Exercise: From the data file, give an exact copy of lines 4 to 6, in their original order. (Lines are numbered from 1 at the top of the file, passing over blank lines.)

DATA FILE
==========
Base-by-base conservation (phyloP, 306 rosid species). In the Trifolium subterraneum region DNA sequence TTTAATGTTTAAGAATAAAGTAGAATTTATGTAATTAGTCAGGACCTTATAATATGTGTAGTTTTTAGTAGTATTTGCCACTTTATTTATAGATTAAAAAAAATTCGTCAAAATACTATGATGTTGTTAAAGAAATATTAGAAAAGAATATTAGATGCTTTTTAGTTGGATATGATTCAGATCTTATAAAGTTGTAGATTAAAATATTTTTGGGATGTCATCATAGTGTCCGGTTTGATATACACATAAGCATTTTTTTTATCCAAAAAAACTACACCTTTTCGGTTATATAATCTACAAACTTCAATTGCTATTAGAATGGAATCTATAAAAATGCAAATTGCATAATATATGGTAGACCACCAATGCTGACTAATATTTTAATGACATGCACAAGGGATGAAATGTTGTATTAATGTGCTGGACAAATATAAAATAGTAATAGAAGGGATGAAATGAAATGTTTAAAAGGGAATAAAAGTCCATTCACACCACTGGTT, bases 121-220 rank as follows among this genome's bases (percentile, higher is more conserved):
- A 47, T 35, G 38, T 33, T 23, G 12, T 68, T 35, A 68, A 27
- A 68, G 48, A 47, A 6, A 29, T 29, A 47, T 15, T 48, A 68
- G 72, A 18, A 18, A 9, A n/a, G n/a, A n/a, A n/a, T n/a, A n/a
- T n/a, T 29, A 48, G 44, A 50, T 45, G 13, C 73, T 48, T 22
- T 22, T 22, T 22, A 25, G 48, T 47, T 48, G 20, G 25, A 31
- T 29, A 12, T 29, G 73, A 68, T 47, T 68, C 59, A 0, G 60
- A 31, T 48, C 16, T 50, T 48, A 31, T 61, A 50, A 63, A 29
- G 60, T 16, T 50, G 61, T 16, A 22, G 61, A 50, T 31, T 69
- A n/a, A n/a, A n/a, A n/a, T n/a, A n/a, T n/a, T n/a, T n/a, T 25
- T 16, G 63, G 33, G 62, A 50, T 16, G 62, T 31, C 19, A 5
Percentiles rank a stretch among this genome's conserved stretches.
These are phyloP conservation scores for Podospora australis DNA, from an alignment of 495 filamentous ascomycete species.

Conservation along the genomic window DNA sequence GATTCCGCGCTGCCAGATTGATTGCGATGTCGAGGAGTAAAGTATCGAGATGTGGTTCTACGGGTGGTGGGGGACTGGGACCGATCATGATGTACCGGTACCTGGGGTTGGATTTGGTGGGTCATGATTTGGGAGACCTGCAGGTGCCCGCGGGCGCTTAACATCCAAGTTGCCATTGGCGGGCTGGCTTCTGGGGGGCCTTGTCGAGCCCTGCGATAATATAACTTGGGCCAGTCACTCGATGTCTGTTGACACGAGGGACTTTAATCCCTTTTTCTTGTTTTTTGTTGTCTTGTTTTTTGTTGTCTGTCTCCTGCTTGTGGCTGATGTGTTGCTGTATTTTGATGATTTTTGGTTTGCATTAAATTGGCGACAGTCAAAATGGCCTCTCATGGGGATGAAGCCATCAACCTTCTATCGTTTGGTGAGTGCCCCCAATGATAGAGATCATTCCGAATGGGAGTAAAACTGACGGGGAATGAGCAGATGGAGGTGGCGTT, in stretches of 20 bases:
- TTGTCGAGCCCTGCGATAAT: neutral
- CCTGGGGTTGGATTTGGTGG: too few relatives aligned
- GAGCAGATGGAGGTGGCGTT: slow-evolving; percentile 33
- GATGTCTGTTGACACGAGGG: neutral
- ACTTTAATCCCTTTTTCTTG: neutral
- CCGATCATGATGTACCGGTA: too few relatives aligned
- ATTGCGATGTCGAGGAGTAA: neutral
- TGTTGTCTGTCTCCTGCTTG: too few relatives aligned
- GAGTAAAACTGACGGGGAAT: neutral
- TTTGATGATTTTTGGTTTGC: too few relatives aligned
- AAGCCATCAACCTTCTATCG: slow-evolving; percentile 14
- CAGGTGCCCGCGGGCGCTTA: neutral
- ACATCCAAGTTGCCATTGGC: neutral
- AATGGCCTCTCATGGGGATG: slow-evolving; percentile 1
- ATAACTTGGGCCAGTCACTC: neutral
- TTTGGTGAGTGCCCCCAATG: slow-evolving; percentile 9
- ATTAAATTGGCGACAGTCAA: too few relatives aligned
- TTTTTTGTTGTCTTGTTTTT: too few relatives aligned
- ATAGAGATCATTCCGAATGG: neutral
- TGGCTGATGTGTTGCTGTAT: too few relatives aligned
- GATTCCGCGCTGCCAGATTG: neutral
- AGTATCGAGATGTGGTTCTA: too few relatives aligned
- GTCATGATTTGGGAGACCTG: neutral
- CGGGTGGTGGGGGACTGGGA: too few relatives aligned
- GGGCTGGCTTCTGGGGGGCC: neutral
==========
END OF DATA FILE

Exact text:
- G 72, A 18, A 18, A 9, A n/a, G n/a, A n/a, A n/a, T n/a, A n/a
- T n/a, T 29, A 48, G 44, A 50, T 45, G 13, C 73, T 48, T 22
- T 22, T 22, T 22, A 25, G 48, T 47, T 48, G 20, G 25, A 31